Is Patriarchy Decaying Dentistry?


Before the early 1980s, dentists in the US were almost exclusively male; in 1980, fewer than 3% were female. The United States had the lowest percentage of women dentists in the Western World. In the early 1970s, females made up about half of the dentists in Greece, almost one-third in France, Denmark, Sweden and Norway, and almost four-fifths in Russia, Finland, Latvia and Lithuania.

Currently, women represent an estimated 30 percent of practicing dentists and 95 percent of clinical and non-clinical team members. In the US, the mass majority of practice management research, opinions, surveys and business models have been built around “him” practicing successfully.

I believe that the growing gender shift will have a dramatic and positive impact on the leadership and landscape of the practice of dentistry. I love being a part of the Dew community and hence participating in the conversation that is very close to my heart: feminine leadership. I know many of the members of this DeW community, the women at the forefront of the dental industry, and I applaud you for the active leadership you demonstrate daily.

  1. With the patriarchal leadership so entrenched in this industry, what is it saying about those of us who choose a different leadership style?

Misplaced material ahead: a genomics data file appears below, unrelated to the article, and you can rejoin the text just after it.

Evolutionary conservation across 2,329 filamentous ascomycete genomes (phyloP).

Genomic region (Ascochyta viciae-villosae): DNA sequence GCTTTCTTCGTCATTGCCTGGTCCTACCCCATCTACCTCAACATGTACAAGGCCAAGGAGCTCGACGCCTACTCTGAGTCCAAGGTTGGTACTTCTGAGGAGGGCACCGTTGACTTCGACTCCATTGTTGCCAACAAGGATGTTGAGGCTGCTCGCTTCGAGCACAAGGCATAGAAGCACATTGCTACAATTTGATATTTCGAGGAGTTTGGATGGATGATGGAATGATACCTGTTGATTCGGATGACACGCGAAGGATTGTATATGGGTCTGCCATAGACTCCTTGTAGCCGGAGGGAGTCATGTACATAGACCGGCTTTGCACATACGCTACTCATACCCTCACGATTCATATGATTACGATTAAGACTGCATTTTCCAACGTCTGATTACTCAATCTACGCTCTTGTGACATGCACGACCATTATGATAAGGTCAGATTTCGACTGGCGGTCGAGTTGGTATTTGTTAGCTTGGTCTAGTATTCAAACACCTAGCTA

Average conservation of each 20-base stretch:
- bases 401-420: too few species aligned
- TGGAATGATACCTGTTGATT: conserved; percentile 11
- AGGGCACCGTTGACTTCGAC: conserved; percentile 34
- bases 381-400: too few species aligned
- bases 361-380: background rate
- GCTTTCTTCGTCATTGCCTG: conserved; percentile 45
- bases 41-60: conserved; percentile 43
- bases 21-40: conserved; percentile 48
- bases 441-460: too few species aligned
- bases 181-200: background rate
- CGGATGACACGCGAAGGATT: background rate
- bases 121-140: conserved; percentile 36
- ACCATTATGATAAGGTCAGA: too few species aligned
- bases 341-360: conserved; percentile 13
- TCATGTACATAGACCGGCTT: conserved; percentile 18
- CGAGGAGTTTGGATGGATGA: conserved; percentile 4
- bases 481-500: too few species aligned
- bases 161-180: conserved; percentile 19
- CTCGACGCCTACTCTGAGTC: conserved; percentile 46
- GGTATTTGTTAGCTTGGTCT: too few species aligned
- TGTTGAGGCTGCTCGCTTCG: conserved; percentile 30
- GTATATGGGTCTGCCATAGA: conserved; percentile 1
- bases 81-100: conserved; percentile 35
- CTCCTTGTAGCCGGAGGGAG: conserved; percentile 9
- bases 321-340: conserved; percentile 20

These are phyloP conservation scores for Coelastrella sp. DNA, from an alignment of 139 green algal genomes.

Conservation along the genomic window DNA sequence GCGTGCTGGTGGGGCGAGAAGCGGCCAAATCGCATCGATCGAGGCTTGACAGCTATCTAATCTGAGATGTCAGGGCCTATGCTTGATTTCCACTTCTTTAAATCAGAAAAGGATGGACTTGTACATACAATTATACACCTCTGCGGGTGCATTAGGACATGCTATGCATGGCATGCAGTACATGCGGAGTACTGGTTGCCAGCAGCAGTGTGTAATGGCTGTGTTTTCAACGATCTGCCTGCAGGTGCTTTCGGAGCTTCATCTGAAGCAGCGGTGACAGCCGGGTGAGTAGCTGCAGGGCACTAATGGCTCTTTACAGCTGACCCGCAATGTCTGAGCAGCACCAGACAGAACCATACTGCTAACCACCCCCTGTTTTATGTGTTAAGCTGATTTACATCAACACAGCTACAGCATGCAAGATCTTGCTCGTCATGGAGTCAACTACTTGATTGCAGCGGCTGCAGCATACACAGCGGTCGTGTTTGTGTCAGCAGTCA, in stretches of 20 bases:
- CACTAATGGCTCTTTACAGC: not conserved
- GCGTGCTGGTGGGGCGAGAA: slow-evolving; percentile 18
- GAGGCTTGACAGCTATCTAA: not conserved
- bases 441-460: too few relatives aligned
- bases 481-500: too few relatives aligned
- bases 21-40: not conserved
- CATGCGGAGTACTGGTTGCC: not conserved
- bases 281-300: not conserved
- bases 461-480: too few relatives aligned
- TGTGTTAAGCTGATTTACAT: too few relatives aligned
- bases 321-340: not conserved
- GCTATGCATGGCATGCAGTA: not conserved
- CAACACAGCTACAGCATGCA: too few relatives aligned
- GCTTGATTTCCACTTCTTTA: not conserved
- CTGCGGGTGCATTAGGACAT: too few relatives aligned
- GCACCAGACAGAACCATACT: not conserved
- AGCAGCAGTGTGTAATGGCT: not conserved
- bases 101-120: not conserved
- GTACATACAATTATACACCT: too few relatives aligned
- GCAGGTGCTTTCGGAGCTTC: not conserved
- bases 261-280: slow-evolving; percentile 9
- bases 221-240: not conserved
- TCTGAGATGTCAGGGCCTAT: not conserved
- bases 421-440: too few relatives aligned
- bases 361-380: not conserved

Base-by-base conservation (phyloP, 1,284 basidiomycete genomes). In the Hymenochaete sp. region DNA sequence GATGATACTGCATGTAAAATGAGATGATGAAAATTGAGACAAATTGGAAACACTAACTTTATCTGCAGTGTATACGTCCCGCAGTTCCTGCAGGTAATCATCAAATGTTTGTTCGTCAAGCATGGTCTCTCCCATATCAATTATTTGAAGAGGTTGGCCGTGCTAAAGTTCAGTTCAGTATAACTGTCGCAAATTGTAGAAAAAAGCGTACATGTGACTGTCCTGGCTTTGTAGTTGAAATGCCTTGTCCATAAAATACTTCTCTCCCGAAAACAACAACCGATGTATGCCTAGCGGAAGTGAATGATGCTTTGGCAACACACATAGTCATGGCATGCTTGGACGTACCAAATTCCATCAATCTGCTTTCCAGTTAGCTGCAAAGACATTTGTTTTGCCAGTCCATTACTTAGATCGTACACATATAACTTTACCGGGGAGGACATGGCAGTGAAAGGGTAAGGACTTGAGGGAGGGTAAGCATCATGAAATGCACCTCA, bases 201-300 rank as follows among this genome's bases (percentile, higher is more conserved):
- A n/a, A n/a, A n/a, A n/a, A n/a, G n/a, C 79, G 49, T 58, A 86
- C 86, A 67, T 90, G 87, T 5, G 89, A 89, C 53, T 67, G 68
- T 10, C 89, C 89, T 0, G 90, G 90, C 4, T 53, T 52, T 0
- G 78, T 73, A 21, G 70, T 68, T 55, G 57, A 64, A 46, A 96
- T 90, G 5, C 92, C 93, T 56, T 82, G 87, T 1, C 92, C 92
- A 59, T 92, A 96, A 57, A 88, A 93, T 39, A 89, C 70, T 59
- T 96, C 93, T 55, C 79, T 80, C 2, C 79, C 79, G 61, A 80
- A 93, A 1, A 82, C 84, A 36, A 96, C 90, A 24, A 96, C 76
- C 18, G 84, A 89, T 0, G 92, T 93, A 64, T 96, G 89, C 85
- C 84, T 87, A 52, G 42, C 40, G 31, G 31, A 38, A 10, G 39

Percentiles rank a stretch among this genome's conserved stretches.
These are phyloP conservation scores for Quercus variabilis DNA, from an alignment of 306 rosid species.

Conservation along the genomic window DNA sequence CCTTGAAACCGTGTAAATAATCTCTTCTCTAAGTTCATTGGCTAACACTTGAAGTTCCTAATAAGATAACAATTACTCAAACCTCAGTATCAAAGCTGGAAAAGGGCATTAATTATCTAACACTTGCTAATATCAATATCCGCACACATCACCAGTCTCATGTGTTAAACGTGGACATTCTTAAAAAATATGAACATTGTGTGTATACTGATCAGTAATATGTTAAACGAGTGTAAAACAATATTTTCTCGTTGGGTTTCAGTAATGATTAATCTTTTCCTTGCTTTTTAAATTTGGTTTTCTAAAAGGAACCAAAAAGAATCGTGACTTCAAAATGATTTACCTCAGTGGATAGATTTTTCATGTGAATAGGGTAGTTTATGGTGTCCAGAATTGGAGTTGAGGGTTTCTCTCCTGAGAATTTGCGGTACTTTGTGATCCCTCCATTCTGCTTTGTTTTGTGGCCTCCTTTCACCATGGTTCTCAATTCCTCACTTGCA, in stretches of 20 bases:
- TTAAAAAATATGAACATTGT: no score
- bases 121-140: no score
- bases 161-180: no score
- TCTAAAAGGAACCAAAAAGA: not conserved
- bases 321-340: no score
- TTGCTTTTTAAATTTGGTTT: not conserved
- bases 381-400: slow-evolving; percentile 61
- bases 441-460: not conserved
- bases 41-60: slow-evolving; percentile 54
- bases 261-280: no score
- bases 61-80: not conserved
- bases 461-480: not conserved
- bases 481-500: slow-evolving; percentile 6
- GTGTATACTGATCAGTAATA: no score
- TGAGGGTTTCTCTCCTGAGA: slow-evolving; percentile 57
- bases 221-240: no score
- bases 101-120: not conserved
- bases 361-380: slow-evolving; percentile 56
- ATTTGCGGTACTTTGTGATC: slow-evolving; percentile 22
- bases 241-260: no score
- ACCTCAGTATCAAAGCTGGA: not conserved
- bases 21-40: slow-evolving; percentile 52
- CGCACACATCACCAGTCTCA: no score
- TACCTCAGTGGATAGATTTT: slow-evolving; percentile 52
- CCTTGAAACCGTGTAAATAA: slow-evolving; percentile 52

2. Are you being authentic—i.e., Do you know your leadership style?
  3. Are you buying into the notion that expanding practice models is somehow ruining dentistry?
  4. Do you have a bias against feminine qualities, seeing them as not being in the best interest of our profession?
  5. How do you feel about female dentists and female teams? Can they be efficient and productive?
  6. Are masculine behaviors being held up as the standard of practice in the oral health industry because that is how it has always been done?
  7. What are you doing about the succession of the current female leaders?

It’s not about polarizing men and women. It’s more fruitful to explore the inner dynamics of the masculine and feminine leadership styles, which reside in all of us. Currently, dentistry, in general, has a confirmation bias toward masculine leadership styles and somehow downplays or dismisses feminine leadership styles. The more traditional masculine systems of command and control, power over, aggression and competition and the feminine principles of cooperation, sense of community, empowerment and collaboration are BOTH needed. The effectiveness of a leader’s behaviors depends on the contextual variables, indicating that we all need to be able to step into our masculine and feminine styles.

I am probably speaking to the choir with the DeW readers, yet, beyond this community, are these questions being asked and conversations occurring at the level needed to positively impact our futures?






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